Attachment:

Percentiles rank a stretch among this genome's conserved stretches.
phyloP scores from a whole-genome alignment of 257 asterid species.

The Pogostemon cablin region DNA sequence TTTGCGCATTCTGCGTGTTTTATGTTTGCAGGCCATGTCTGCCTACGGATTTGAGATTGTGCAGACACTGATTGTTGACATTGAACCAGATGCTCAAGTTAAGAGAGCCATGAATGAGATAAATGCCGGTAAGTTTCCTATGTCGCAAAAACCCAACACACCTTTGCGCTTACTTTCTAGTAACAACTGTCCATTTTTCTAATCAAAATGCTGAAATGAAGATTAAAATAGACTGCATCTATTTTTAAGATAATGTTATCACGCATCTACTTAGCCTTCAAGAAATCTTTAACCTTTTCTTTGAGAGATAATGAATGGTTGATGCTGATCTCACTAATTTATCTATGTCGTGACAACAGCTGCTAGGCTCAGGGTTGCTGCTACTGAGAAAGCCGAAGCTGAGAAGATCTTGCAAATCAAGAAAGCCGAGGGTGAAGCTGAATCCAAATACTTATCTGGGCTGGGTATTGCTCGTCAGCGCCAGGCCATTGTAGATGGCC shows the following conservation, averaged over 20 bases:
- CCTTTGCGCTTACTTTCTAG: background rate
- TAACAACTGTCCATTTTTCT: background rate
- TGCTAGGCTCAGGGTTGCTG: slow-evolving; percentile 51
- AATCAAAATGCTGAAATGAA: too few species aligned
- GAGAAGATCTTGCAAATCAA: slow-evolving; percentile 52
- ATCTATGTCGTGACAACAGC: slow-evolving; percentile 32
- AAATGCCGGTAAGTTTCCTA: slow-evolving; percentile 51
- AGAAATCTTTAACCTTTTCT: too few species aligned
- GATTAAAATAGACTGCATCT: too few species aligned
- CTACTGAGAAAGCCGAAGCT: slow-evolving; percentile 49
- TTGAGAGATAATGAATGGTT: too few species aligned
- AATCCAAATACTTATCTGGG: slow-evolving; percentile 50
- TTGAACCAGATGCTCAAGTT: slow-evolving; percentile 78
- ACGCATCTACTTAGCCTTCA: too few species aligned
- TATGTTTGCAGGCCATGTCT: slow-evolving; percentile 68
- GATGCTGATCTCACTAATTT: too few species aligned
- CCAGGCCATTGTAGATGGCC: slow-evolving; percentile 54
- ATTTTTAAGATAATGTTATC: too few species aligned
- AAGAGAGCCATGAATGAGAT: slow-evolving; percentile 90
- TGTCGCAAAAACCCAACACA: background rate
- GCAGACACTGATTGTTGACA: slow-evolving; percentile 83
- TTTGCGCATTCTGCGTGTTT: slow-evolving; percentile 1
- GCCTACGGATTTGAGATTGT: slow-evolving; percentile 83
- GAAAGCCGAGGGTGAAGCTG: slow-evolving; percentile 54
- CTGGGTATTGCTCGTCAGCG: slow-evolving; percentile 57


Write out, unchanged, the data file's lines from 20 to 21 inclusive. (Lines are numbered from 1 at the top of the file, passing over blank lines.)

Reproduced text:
- CCAGGCCATTGTAGATGGCC: slow-evolving; percentile 54
- ATTTTTAAGATAATGTTATC: too few species aligned